Originally Posted by sarah_bella1050
Dh and I found a great house. 3 be 2 bath 1.5 acres. We can have backyard homestead like we have always dreamed. The only problem is it is a bit more then we planned to pay. Our mortgage would be 300 more then planned and would be 1/3 of our lowest possible take home pay. If we stay in budget we will have about 500 left over to put in savings each month.
We would be putting all our saving into the down plus borrowing 3k from dhs awesome sister. We would be getting a 30 year fixed at 3.5% and putting 3% down. We have no other debt besides a 7k student loan.
It seems risky but do you think its TO risky? We have always been very fiscally responsible and don't take many risks so this is hard for us! We are just so sick of renting, we have been renting for 9 years now and if we wait until we have 20% to put down it will be another 3
Have you calculated fully any "extra" costs that will come with homeownership--- increased utilities/ property taxes/ insurance/ does that number include PMI? The average rule of thumb is no more than 35% of take-home on housing. Does that work? How much of your income does your student loan payment represent? Is that $500 into savings on top of or instead of retirement savings?
Those are just a few things to think about. Personally, our first mortgage was WAY more than 1/3 of our take home pay (I don't remember the exact numbers, but it was over 60% of take home). It didn't concern us for a number of reasons:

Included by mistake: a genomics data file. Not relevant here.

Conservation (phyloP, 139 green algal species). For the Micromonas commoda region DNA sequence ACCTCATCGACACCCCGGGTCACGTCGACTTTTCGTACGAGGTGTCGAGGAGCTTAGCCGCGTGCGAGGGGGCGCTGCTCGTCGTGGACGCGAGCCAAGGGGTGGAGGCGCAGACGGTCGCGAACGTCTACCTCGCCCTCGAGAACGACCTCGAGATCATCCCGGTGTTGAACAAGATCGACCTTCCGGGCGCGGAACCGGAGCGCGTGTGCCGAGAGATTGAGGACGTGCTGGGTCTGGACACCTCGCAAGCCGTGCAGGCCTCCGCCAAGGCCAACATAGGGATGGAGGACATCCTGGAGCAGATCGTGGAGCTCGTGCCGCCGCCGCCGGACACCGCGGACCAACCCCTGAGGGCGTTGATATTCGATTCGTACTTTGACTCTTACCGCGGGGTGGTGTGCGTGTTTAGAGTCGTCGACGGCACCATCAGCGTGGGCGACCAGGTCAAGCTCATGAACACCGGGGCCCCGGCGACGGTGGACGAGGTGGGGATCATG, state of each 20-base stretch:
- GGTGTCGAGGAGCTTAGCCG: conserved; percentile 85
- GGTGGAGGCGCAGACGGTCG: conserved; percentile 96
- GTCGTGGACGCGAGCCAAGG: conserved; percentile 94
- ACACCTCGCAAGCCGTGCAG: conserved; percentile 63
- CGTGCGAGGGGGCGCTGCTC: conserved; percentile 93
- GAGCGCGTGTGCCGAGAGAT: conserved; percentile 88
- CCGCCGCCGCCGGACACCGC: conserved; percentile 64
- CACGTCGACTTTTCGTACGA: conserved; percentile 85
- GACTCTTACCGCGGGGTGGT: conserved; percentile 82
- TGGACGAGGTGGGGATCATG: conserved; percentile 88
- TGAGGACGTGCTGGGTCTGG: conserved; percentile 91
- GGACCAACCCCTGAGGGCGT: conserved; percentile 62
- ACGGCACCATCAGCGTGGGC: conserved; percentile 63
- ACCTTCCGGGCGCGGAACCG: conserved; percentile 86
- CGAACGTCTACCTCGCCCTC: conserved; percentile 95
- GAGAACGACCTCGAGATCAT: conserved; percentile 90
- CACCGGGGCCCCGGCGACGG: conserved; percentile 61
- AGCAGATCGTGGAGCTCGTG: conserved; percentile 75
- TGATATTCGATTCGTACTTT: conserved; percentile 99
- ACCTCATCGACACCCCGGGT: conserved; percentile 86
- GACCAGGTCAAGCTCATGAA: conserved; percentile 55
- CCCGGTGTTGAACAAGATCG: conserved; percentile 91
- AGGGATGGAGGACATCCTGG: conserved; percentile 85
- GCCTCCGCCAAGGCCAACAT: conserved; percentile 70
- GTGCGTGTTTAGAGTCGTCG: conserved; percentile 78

1) the amount we had been saving for a down payment PLUS our rent was more than the mortgage for our house (so, we had been effectively "paying" that amount for some time). It sounds like you have "extra" savings each month as well, so you might be in the same boat.
2) we were predicting DP's salary to increase more than average over the next few years which would rapidly bring us within more reasonable guidelines. Now, I don't think we EVER actually got under that 35% but it wasn't that big of a deal
3) we were not low income. Having 30% of your income left for food/clothing/car/etc... when you're only making minimum wage simply doesn't leave you enough to live. On the other end of the spectrum, Bill Gates spending 90+% of his income on housing would still leave him with MORE than enough to live an extravagent lifestyle. For people in high COL areas this is often true--- the "others" beyond housing simply take a smaller percentage than they would in a lower COL area (after all, there are many places where houses cost 5-10 times as much as others, a car or a gallon of milk (excluding Alaska or the like) isn't going to vary by nearly as much).
4) we were putting money into retirement savings. While we wouldn't *want* to stop those contributions, it would be a quick way to increase our take home pay. It provided an emergency cushion if we ever needed it (which we didn't).
Good luck making your decision.